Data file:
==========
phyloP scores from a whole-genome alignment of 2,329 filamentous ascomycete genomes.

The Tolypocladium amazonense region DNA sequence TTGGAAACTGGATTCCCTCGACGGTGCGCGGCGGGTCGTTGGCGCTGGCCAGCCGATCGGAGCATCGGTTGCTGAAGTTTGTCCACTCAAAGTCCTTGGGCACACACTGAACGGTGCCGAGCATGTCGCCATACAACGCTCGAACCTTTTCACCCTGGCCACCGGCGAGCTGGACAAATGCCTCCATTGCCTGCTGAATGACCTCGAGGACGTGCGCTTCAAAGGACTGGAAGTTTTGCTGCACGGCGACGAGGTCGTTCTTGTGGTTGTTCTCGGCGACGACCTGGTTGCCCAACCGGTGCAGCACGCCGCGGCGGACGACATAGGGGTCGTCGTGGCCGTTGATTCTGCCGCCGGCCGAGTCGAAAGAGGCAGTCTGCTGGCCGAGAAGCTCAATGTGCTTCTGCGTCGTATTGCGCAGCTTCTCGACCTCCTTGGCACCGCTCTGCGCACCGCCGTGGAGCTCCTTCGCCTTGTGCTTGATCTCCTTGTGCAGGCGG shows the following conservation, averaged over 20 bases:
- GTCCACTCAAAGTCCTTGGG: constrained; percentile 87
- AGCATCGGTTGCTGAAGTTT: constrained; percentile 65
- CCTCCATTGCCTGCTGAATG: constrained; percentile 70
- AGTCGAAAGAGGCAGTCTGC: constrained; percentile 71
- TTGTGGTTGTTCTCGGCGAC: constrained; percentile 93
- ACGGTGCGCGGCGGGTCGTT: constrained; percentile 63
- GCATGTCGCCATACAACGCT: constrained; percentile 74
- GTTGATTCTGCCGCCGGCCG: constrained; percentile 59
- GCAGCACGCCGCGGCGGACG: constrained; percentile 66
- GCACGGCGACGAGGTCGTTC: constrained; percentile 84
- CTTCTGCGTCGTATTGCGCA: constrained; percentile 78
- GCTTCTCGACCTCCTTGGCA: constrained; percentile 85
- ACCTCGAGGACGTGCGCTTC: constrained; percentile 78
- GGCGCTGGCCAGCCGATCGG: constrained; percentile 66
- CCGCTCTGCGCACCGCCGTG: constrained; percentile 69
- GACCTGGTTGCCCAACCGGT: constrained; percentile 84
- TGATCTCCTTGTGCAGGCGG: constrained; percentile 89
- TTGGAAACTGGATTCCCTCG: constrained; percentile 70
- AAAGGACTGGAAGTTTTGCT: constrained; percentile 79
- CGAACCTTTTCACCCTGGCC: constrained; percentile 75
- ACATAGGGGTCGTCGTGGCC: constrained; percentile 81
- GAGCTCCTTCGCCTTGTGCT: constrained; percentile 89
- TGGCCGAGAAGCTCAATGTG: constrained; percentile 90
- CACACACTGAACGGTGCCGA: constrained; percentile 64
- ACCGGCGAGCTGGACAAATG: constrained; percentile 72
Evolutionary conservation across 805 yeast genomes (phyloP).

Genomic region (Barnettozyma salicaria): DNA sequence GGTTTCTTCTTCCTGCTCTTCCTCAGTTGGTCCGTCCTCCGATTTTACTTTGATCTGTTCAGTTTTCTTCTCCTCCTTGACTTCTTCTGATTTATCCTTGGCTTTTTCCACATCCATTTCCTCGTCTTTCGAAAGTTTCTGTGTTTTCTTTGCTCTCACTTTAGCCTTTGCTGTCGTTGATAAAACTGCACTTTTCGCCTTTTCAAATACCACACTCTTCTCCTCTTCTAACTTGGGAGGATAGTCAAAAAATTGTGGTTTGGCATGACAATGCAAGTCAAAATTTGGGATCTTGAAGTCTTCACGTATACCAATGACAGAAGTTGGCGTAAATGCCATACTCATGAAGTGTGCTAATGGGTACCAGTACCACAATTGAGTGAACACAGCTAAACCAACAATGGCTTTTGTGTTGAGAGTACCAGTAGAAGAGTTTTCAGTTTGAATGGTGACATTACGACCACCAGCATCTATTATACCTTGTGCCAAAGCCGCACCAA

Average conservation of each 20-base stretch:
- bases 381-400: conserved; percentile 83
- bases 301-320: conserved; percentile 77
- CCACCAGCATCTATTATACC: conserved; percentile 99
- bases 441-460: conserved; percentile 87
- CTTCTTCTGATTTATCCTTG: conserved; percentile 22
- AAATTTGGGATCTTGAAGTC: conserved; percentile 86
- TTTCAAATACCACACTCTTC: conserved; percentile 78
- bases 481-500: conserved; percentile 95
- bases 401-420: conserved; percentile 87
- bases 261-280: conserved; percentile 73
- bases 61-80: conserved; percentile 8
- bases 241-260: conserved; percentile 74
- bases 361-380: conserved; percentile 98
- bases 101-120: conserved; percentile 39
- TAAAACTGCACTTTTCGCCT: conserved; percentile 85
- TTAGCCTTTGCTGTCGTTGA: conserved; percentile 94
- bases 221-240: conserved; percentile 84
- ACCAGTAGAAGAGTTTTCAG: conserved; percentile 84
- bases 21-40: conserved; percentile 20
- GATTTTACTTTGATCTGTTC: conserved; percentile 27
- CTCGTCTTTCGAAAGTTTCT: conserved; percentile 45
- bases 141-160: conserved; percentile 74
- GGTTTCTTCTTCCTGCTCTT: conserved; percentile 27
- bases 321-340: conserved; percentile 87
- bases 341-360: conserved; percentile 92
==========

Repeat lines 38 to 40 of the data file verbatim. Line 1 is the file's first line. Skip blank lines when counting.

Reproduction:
- bases 481-500: conserved; percentile 95
- bases 401-420: conserved; percentile 87
- bases 261-280: conserved; percentile 73